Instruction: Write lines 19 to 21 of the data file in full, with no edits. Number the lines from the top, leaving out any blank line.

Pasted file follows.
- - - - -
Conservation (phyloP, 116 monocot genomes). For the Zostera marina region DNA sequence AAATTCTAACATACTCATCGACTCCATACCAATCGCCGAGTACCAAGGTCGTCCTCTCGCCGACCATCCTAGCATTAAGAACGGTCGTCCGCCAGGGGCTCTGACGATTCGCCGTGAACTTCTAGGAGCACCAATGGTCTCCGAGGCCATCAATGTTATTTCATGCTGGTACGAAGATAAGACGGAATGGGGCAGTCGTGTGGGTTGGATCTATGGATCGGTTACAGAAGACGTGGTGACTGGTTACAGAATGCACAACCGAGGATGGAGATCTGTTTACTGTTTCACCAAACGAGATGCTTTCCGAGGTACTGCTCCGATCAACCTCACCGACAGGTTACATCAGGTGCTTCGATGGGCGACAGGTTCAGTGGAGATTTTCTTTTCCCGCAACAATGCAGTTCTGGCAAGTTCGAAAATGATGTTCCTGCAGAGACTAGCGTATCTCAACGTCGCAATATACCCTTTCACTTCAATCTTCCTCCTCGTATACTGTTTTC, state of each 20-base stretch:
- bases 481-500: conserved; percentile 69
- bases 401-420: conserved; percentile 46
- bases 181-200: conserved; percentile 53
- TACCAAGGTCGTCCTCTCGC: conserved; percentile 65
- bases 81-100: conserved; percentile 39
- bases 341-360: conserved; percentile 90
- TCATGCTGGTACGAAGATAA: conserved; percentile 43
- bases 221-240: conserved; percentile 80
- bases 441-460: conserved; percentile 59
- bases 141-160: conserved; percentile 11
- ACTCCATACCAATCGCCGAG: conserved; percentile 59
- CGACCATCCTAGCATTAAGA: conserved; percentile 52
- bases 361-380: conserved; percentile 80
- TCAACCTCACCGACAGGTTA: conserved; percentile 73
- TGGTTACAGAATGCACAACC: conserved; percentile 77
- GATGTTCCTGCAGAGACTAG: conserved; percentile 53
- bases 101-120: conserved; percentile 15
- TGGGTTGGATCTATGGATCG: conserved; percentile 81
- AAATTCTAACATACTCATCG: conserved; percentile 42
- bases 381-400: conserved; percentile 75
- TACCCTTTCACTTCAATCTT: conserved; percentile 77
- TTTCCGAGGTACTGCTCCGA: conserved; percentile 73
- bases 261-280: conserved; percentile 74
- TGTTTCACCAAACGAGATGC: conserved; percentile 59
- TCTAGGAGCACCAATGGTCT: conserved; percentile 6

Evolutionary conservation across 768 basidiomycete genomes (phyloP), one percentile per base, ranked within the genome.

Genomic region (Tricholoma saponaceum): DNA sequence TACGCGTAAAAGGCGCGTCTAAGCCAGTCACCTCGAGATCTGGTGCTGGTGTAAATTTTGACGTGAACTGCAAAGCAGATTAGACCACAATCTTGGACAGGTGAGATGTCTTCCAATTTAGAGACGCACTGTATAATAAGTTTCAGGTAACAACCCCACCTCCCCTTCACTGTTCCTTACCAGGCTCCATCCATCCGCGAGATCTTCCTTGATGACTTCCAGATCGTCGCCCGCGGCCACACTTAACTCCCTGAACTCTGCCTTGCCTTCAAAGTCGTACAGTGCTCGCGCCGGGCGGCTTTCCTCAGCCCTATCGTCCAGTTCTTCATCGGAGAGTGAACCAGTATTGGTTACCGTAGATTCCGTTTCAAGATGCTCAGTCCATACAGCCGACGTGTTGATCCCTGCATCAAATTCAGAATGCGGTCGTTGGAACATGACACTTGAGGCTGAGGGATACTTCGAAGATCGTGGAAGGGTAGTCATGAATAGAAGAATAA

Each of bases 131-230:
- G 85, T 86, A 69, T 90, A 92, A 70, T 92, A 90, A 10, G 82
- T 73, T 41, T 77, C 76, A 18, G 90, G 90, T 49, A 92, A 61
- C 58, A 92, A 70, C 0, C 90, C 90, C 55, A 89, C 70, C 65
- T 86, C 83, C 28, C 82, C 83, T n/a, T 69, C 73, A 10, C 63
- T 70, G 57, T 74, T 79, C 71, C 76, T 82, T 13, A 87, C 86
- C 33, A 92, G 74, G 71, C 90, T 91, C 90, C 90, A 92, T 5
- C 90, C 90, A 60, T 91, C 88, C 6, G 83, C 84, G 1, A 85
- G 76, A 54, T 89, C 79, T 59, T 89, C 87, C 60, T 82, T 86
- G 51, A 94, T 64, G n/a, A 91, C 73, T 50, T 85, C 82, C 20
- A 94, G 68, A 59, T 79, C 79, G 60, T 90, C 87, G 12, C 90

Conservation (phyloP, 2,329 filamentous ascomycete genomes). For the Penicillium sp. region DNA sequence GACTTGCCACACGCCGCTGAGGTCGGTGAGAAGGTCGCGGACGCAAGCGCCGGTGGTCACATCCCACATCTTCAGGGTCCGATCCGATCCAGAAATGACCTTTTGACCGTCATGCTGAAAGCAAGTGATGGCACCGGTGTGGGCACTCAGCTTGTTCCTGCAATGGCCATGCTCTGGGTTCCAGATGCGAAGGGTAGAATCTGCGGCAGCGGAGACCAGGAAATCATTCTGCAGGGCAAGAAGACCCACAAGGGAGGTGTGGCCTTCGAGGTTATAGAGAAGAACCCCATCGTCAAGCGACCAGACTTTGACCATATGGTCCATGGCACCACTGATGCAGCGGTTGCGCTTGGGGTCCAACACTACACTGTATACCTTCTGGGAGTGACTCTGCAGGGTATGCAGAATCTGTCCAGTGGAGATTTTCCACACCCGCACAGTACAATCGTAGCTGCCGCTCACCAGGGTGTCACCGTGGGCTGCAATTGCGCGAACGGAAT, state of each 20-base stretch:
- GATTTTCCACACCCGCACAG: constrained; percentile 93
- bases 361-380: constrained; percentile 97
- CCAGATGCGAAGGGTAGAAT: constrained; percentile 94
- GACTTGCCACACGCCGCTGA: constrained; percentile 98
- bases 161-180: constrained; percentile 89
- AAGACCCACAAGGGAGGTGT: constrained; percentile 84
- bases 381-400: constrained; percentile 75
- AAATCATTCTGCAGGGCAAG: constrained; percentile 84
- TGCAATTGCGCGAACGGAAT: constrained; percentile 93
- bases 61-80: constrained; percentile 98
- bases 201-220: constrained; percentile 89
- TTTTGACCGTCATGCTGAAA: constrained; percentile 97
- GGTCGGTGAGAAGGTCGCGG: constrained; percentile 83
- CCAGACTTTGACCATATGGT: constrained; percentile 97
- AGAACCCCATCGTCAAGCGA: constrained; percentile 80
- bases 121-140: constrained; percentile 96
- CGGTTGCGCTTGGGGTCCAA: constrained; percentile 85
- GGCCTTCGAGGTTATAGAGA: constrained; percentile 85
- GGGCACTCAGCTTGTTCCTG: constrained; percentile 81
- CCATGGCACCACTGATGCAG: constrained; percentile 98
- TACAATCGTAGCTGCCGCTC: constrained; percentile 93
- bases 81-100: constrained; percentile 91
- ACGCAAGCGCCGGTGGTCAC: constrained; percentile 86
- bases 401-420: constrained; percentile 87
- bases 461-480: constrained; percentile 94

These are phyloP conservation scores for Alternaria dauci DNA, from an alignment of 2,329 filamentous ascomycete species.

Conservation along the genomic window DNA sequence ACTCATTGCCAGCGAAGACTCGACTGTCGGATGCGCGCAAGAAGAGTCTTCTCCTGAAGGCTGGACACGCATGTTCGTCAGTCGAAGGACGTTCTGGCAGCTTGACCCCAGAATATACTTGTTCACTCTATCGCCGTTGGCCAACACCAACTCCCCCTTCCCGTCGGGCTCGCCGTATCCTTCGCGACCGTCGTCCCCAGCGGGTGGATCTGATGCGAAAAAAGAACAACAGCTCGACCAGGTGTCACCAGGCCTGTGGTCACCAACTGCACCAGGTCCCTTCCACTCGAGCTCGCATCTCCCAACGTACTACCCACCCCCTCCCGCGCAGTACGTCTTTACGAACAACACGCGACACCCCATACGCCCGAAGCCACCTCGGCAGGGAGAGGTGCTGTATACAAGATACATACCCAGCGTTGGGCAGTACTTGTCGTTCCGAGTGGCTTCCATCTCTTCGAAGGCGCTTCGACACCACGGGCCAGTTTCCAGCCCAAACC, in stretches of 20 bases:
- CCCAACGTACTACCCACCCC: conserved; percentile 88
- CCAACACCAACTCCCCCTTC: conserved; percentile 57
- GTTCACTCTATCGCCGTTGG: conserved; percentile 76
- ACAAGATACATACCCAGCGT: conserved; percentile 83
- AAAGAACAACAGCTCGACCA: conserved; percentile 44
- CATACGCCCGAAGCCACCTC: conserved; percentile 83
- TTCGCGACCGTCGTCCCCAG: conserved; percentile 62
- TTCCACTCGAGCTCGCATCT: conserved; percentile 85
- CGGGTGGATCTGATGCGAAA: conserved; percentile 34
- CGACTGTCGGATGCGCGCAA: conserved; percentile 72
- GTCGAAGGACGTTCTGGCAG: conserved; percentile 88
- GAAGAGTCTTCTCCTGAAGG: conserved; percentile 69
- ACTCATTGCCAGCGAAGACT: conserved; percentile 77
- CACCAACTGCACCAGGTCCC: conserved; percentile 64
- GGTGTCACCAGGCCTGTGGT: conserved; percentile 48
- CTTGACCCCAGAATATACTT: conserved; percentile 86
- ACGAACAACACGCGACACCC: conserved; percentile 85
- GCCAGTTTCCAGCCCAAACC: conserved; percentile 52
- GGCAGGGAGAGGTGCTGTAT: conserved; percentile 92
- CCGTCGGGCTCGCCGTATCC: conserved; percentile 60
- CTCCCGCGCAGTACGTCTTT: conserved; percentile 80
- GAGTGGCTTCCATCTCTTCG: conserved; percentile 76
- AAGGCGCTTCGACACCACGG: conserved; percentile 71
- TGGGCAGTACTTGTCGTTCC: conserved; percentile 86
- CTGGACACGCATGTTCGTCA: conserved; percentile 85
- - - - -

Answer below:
- TGGGTTGGATCTATGGATCG: conserved; percentile 81
- AAATTCTAACATACTCATCG: conserved; percentile 42
- bases 381-400: conserved; percentile 75